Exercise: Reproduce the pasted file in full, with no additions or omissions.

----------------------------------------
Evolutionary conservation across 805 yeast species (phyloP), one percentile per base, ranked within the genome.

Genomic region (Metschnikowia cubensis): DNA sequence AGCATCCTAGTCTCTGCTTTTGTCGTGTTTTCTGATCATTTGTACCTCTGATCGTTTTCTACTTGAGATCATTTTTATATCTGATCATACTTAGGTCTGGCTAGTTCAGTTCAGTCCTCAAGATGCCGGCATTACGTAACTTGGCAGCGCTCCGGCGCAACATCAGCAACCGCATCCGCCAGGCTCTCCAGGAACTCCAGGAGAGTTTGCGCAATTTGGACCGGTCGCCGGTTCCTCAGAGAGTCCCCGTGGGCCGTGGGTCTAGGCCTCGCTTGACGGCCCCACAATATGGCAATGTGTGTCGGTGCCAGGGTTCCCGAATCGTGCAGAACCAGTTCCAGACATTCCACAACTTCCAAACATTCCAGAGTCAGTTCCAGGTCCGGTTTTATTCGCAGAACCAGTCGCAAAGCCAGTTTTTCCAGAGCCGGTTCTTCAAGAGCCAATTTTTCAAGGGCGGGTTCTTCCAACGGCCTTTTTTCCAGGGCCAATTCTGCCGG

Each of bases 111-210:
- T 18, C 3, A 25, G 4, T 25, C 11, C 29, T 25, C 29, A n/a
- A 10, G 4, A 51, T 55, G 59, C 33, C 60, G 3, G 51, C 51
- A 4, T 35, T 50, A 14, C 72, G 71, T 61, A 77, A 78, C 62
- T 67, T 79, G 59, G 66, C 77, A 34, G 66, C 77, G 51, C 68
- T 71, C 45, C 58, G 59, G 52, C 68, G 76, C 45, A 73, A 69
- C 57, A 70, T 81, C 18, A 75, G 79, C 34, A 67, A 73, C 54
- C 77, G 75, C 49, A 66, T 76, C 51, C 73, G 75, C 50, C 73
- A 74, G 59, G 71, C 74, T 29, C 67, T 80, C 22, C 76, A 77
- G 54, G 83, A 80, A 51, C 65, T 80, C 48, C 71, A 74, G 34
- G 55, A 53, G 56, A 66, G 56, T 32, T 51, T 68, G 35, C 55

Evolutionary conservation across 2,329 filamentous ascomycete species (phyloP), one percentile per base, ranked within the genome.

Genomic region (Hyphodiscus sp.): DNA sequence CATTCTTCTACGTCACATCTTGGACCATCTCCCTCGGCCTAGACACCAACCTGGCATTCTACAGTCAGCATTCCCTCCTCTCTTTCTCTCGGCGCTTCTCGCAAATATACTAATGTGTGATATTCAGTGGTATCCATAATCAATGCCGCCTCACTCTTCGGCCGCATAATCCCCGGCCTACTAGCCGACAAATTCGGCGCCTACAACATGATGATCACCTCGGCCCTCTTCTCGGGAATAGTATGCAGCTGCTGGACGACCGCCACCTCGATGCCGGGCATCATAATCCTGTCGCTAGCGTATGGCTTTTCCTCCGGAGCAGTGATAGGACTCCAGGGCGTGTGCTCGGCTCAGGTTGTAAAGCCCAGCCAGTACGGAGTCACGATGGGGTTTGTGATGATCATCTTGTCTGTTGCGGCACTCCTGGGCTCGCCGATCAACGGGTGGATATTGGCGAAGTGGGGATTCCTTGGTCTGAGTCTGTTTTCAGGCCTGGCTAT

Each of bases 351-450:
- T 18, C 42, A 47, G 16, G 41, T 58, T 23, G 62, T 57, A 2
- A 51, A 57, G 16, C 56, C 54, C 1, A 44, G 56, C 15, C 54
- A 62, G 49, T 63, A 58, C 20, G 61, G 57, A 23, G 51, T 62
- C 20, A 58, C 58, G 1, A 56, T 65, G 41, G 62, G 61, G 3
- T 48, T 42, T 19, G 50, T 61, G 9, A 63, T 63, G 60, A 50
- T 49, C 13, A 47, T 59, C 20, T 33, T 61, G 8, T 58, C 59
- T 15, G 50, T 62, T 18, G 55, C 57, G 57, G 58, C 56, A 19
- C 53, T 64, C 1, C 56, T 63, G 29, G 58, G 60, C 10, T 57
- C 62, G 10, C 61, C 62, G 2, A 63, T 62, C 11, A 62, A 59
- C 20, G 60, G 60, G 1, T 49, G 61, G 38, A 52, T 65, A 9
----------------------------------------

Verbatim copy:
Evolutionary conservation across 805 yeast species (phyloP), one percentile per base, ranked within the genome.

Genomic region (Metschnikowia cubensis): DNA sequence AGCATCCTAGTCTCTGCTTTTGTCGTGTTTTCTGATCATTTGTACCTCTGATCGTTTTCTACTTGAGATCATTTTTATATCTGATCATACTTAGGTCTGGCTAGTTCAGTTCAGTCCTCAAGATGCCGGCATTACGTAACTTGGCAGCGCTCCGGCGCAACATCAGCAACCGCATCCGCCAGGCTCTCCAGGAACTCCAGGAGAGTTTGCGCAATTTGGACCGGTCGCCGGTTCCTCAGAGAGTCCCCGTGGGCCGTGGGTCTAGGCCTCGCTTGACGGCCCCACAATATGGCAATGTGTGTCGGTGCCAGGGTTCCCGAATCGTGCAGAACCAGTTCCAGACATTCCACAACTTCCAAACATTCCAGAGTCAGTTCCAGGTCCGGTTTTATTCGCAGAACCAGTCGCAAAGCCAGTTTTTCCAGAGCCGGTTCTTCAAGAGCCAATTTTTCAAGGGCGGGTTCTTCCAACGGCCTTTTTTCCAGGGCCAATTCTGCCGG

Each of bases 111-210:
- T 18, C 3, A 25, G 4, T 25, C 11, C 29, T 25, C 29, A n/a
- A 10, G 4, A 51, T 55, G 59, C 33, C 60, G 3, G 51, C 51
- A 4, T 35, T 50, A 14, C 72, G 71, T 61, A 77, A 78, C 62
- T 67, T 79, G 59, G 66, C 77, A 34, G 66, C 77, G 51, C 68
- T 71, C 45, C 58, G 59, G 52, C 68, G 76, C 45, A 73, A 69
- C 57, A 70, T 81, C 18, A 75, G 79, C 34, A 67, A 73, C 54
- C 77, G 75, C 49, A 66, T 76, C 51, C 73, G 75, C 50, C 73
- A 74, G 59, G 71, C 74, T 29, C 67, T 80, C 22, C 76, A 77
- G 54, G 83, A 80, A 51, C 65, T 80, C 48, C 71, A 74, G 34
- G 55, A 53, G 56, A 66, G 56, T 32, T 51, T 68, G 35, C 55

Evolutionary conservation across 2,329 filamentous ascomycete species (phyloP), one percentile per base, ranked within the genome.

Genomic region (Hyphodiscus sp.): DNA sequence CATTCTTCTACGTCACATCTTGGACCATCTCCCTCGGCCTAGACACCAACCTGGCATTCTACAGTCAGCATTCCCTCCTCTCTTTCTCTCGGCGCTTCTCGCAAATATACTAATGTGTGATATTCAGTGGTATCCATAATCAATGCCGCCTCACTCTTCGGCCGCATAATCCCCGGCCTACTAGCCGACAAATTCGGCGCCTACAACATGATGATCACCTCGGCCCTCTTCTCGGGAATAGTATGCAGCTGCTGGACGACCGCCACCTCGATGCCGGGCATCATAATCCTGTCGCTAGCGTATGGCTTTTCCTCCGGAGCAGTGATAGGACTCCAGGGCGTGTGCTCGGCTCAGGTTGTAAAGCCCAGCCAGTACGGAGTCACGATGGGGTTTGTGATGATCATCTTGTCTGTTGCGGCACTCCTGGGCTCGCCGATCAACGGGTGGATATTGGCGAAGTGGGGATTCCTTGGTCTGAGTCTGTTTTCAGGCCTGGCTAT

Each of bases 351-450:
- T 18, C 42, A 47, G 16, G 41, T 58, T 23, G 62, T 57, A 2
- A 51, A 57, G 16, C 56, C 54, C 1, A 44, G 56, C 15, C 54
- A 62, G 49, T 63, A 58, C 20, G 61, G 57, A 23, G 51, T 62
- C 20, A 58, C 58, G 1, A 56, T 65, G 41, G 62, G 61, G 3
- T 48, T 42, T 19, G 50, T 61, G 9, A 63, T 63, G 60, A 50
- T 49, C 13, A 47, T 59, C 20, T 33, T 61, G 8, T 58, C 59
- T 15, G 50, T 62, T 18, G 55, C 57, G 57, G 58, C 56, A 19
- C 53, T 64, C 1, C 56, T 63, G 29, G 58, G 60, C 10, T 57
- C 62, G 10, C 61, C 62, G 2, A 63, T 62, C 11, A 62, A 59
- C 20, G 60, G 60, G 1, T 49, G 61, G 38, A 52, T 65, A 9